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Proceedings Paper

Nonlinear compression of ultrafast industrial lasers in hypocyloid-core Kagome hollow-core fiber
Author(s): Achut Giree; F. Guichard; G. Machinet; Y. Zaouter; Y. Hagen; B. Debords; P. Dupriez; F. Gérôme; M. Hanna; F. Benabid; C. Hönninger; P. Georges; E. Mottay
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Paper Abstract

The duration of energetic ultrashort pulses is usually limited by the available gain bandwidth of ultrashort amplifiers used to amplify nJ or pJ level seed to hundreds of μμJ or even several mJ. In the case of Ytterbium-doped fiber amplifiers, the available bandwidth is of the order of 40 nm, typically limiting the pulse duration of high-energy fiber chirped-pulse amplifiers to durations above 300 fs. In the case of solid-state amplifier based on Yb:YAG crystals, the host matrix order restricts the amplification bandwidth even more leading to pulses in the low picosecond range. Both architecture would greatly benefit from pulse durations well-below what is allowed by their respective gain bandwidth e.g. sub-100 fs for fiber amplifier and sub-300 fs for solid-state Yb:YAG amplifier. In this contribution, we report on the post-compression of two high energy industrial ultrashort fiber and thin-disk amplifiers using an innovative and efficient hollow core fiber structure, namely the hypocycloid-core Kagome fiber. This fiber exhibits remarkably low propagation losses due to the unique inhibited guidance mechanism that minimize that amount of light propagating in the silica cladding surrounding the hollow core. Spectral broadening is realized in a short piece of Kagome fiber filled with air at 1 atmosphere pressure. For both amplifiers, we were able to demonstrate more than 200 μJ of energy per pulse with duration <100 fs in the case of the fiber amplifier and <300 fs in the case of the thin disk amplifier. Limitations and further energy scaling will also be discussed.

Paper Details

Date Published: 9 March 2015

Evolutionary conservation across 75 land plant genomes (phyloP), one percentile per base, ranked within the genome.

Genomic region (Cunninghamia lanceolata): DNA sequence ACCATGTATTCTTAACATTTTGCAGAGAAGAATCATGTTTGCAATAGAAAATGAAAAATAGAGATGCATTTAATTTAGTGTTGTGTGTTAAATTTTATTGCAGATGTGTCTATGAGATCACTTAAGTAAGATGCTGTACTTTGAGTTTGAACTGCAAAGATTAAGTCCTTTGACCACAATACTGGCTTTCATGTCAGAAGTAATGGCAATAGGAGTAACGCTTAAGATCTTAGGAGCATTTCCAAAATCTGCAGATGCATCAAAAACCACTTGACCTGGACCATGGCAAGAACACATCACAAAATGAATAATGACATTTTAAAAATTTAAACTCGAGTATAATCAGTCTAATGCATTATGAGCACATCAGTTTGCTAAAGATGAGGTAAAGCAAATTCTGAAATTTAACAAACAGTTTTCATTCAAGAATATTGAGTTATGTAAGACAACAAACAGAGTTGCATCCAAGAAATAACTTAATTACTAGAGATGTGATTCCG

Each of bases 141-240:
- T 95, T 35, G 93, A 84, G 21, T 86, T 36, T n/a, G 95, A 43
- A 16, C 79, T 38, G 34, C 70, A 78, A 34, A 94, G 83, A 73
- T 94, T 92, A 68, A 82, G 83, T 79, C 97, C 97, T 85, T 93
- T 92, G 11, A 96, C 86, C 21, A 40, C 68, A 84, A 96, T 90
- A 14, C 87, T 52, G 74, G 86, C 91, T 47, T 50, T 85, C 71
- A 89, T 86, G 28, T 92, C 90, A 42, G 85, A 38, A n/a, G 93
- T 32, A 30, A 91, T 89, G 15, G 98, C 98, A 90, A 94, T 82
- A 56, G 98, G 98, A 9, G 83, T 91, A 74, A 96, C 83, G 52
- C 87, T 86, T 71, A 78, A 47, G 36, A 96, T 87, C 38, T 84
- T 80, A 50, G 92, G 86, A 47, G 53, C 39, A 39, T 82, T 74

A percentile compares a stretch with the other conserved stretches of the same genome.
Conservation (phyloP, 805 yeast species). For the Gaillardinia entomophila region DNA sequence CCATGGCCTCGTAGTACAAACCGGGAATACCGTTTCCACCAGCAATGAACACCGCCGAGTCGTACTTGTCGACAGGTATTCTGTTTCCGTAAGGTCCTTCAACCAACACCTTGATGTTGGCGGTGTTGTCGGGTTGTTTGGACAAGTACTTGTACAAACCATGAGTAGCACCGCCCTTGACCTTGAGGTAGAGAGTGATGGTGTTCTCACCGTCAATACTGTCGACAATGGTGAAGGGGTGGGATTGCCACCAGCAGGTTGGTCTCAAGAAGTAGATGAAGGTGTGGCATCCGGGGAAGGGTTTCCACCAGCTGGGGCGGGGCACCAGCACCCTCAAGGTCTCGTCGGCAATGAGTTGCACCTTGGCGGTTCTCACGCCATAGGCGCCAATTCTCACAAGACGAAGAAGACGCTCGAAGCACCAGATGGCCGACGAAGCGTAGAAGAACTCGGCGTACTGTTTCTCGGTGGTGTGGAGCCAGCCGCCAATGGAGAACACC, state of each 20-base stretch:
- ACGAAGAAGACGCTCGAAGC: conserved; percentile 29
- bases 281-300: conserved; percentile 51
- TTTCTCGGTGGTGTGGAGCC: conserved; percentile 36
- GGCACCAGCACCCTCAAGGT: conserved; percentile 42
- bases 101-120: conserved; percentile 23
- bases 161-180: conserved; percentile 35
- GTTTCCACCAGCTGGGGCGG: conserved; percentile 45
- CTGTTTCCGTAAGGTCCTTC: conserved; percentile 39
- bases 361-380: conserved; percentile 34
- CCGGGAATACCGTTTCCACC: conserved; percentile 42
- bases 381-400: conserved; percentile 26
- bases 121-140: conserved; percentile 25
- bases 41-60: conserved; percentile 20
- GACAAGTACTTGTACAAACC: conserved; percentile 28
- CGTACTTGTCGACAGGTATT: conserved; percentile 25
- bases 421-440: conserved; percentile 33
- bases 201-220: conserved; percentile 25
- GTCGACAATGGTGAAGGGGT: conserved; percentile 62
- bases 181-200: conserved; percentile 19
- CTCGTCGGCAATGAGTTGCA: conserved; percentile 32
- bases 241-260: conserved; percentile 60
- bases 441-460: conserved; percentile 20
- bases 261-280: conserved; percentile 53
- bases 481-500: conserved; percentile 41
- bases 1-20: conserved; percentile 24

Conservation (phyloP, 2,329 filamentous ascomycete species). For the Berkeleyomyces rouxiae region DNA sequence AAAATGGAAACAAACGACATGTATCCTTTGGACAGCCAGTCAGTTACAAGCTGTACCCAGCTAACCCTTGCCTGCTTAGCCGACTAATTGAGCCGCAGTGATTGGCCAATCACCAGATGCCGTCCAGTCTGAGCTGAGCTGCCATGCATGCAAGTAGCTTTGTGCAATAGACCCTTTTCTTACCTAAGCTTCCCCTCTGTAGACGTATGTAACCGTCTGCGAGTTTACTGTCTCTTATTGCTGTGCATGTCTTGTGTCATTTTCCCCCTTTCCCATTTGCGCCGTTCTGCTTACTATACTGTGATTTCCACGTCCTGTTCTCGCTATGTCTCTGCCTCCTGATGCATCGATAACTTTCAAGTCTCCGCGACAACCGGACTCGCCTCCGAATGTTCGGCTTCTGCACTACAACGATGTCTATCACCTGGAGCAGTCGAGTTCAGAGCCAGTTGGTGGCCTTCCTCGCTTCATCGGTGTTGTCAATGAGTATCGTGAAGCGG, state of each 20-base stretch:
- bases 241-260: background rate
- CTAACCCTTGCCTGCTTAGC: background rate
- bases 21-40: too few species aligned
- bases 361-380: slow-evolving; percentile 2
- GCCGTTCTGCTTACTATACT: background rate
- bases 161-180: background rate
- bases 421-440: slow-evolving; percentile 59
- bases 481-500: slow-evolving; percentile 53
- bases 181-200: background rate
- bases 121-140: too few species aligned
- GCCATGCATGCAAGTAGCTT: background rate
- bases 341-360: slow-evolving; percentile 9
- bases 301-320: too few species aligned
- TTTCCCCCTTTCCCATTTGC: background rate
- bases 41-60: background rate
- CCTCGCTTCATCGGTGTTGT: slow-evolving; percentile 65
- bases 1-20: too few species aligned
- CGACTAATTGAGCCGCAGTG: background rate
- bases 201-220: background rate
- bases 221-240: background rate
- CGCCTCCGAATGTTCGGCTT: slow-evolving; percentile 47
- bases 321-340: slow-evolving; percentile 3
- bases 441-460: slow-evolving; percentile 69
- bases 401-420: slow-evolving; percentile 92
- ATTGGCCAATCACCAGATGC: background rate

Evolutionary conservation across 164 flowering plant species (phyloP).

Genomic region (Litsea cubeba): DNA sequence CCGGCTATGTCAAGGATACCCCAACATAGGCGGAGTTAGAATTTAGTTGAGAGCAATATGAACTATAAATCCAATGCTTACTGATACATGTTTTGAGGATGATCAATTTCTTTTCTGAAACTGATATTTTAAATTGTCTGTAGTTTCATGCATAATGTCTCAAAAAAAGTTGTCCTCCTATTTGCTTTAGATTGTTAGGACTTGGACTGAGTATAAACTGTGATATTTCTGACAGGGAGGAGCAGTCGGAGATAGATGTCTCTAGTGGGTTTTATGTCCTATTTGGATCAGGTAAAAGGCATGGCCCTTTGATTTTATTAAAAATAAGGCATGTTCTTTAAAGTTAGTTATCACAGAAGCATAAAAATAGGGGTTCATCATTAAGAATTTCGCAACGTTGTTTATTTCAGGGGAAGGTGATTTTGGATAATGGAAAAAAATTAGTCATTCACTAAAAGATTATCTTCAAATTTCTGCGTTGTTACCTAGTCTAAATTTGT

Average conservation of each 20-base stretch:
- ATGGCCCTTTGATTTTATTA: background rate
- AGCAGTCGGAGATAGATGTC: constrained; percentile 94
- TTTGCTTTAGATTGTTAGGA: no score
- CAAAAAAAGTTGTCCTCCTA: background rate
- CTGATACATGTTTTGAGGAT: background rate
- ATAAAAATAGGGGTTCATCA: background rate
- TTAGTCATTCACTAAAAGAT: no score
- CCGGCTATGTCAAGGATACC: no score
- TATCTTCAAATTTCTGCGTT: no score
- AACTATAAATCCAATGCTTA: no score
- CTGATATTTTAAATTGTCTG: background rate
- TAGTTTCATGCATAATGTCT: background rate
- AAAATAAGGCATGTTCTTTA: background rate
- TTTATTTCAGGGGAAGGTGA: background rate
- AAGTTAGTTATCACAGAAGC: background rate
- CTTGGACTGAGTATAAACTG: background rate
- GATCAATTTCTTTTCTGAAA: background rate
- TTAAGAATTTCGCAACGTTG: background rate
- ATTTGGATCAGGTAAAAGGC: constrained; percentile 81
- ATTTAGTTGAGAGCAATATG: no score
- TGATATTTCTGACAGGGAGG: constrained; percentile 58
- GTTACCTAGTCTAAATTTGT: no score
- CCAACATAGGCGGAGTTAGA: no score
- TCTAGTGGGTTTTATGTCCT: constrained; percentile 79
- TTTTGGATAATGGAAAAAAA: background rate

PDF: 7 pages
Proc. SPIE 9355, Frontiers in Ultrafast Optics: Biomedical, Scientific, and Industrial Applications XV, 93550I (9 March 2015); doi: 10.1117/12.2077701
Show Author Affiliations
Achut Giree, Amplitude Technologies (France)
F. Guichard, Amplitude Systèmes (France)
Lab. Charles Fabry, Institut d'Optique, CNRS, Univ. Paris Sud 11 (France)
G. Machinet, Lab. Charles Fabry, Institut d'Optique, CNRS, Univ. Paris Sud 11 (France)
Y. Zaouter, Lab. Charles Fabry, Institut d'Optique, CNRS, Univ. Paris Sud 11 (France)
Y. Hagen, Lab. Charles Fabry, Institut d'Optique, CNRS, Univ. Paris Sud 11 (France)
B. Debords, XLIM Institut de Recherche, CNRS, Univ. of Limoges (France)
P. Dupriez, GLOphotonics S.A.S (France)
F. Gérôme, XLIM Institut de Recherche, CNRS, Univ. of Limoges (France)
AlphaNov (France)
M. Hanna, Amplitude Systèmes (France)
F. Benabid, XLIM Institut de Recherche, CNRS, Univ. of Limoges (France)
AlphaNov (France)
C. Hönninger, Lab. Charles Fabry, Institut d'Optique, CNRS, Univ. Paris Sud 11 (France)
P. Georges, Amplitude Systèmes (France)
E. Mottay, Lab. Charles Fabry, Institut d'Optique, CNRS, Univ. Paris Sud 11 (France)


Published in SPIE Proceedings Vol. 9355:
Frontiers in Ultrafast Optics: Biomedical, Scientific, and Industrial Applications XV
Alexander Heisterkamp; Peter R. Herman; Michel Meunier; Stefan Nolte, Editor(s)

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